The Climateers, however, can change as quickly as what they claim to care about. For example, robbed of settled-science sleight-of-hand, MIT climate scientist Kerry Emanuel now states, "We do not have the luxury of waiting for scientific certainty [before acting]."

    Ah, that's the ticket. Before, we had to do something because of certainty; now we have to do something because of uncertainty.

    Well, my head is spinning. Trying to process all these twists and turns, my mind has become a hodgepodge of information resembling Phil Jones' office.

    Yet amidst this exposition of fact and exposure of fiction, one point never changes: We have been had. And one question remains: Will justice be done?

    Let us be clear on the gravity of the Climateers' crime: They have used billions of our tax money to fund fraudulent science. And why?

    For the purposes of promoting policies that would steal billions more.

    And what happens now? Do they just get to say "oops" and slink away?
    American Thinker: Time to Turn Up the Heat on the Warmists

  11. #11
    JPSartre12 Guest
    Quote Originally Posted by Archangel View Post
    I could have searched it out too JP, but that isn't the point. The point is that it is forum policy, and that policy exists because of the copyright law. Not to mention it is forum decorum/courtesy so the members can conveniently click on the link and read the rest of the story rather than just the part the thread starter wants focussed on.

    I have quoted complete articles and been reported for forgetting to post the link on this forum, so what makes simone special that she should get a pass when she only quotes a couple of choice paragraphs which serve her distorted purpose? So being picky isn't the issue here, being consistent is.
    Quote Originally Posted by FAQ
    When quoting information please give the source and a link when possible.
    She provided the author, the date and the source. What more was needed? The only thing she didn't give was the hyperlink, which isn't a requisite.

  12. #12
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    Quote Originally Posted by Archangel View Post
    Links are required for all cut and pasts simone, it's a matter of copyright law. Please post a link so the complete article can be accessed.
    It is very easy to Google the Financial Times and bring up the article. I subscribe and I'm not disclosing my IP.
    Brother, you can believe in stones as long as you do not hurl them at me. Wafa Sultan

    “War is an American way to teach geography,” British soldier

    War is sweet to those who have not tasted it, but the experienced man trembles exceedingly at heart on its approach. – Pindar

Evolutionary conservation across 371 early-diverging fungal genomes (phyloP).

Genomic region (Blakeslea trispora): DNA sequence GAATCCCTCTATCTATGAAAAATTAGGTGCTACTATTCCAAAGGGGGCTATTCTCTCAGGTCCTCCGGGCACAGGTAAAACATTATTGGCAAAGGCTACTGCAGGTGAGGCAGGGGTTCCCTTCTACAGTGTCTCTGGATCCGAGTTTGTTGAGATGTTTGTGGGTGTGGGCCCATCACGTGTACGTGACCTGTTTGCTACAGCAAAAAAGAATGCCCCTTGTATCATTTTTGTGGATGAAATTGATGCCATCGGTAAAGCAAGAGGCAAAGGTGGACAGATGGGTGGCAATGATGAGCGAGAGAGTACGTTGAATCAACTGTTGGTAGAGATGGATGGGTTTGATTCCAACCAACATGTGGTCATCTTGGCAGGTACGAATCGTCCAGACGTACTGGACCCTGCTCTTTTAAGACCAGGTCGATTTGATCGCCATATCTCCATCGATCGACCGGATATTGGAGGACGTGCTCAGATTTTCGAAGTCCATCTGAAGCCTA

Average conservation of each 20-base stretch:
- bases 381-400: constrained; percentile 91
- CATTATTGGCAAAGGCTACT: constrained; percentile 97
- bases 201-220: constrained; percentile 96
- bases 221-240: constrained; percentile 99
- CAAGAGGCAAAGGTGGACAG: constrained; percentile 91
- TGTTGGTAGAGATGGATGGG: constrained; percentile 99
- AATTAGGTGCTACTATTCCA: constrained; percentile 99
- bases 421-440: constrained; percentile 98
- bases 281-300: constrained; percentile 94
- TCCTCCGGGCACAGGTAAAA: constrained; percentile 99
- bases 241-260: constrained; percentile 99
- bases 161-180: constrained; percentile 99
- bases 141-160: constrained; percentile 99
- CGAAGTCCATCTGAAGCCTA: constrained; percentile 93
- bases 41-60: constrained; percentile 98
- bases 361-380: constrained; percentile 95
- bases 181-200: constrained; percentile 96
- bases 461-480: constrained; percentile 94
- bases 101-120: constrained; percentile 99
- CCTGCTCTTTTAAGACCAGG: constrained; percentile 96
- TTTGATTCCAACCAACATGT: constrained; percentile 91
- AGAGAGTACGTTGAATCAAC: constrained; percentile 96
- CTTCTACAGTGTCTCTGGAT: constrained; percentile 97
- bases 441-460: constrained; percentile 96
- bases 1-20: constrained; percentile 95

13. #13
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    Quote Originally Posted by JPSartre12 View Post
    She provided the author, the date and the source. What more was needed? The only thing she didn't give was the hyperlink, which isn't a requisite.
    Sartre! You are a dear prince!

    I can't believe I said that, but thanks!
    Brother, you can believe in stones as long as you do not hurl them at me. Wafa Sultan

    “War is an American way to teach geography,” British soldier

    War is sweet to those who have not tasted it, but the experienced man trembles exceedingly at heart on its approach. – Pindar

  14. #14
    JPSartre12 Guest
    Quote Originally Posted by simone View Post
    Sartre! You are a dear prince!

    I can't believe I said that, but thanks!
    Trust me, I'll be on your side on those rare instances that you are actually right.

  15. #15
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    What I found out in my fluoride research is that research scientists are funded by large organizations and corporations who have the rights to the research results. They can agree to have them published or, not depending on whether the findings support their cause or, product.

    So, even though there may be contradicting evidence obtained by an independent research group, it is usually discredited as not being 'peer-reviewed'... because the peers are obligated to the big spenders.
    'Unthinking respect for authority is the greatest enemy of truth.' A. Einstein

    "10 to 1 that in usual fashion, a post which breaks down an issue to its core will be completely ignored by the opposition as they go on discussing irrelevant minutia." - Archangel

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    'I AM your god, damit! And you will love me or, I will kill you dead.'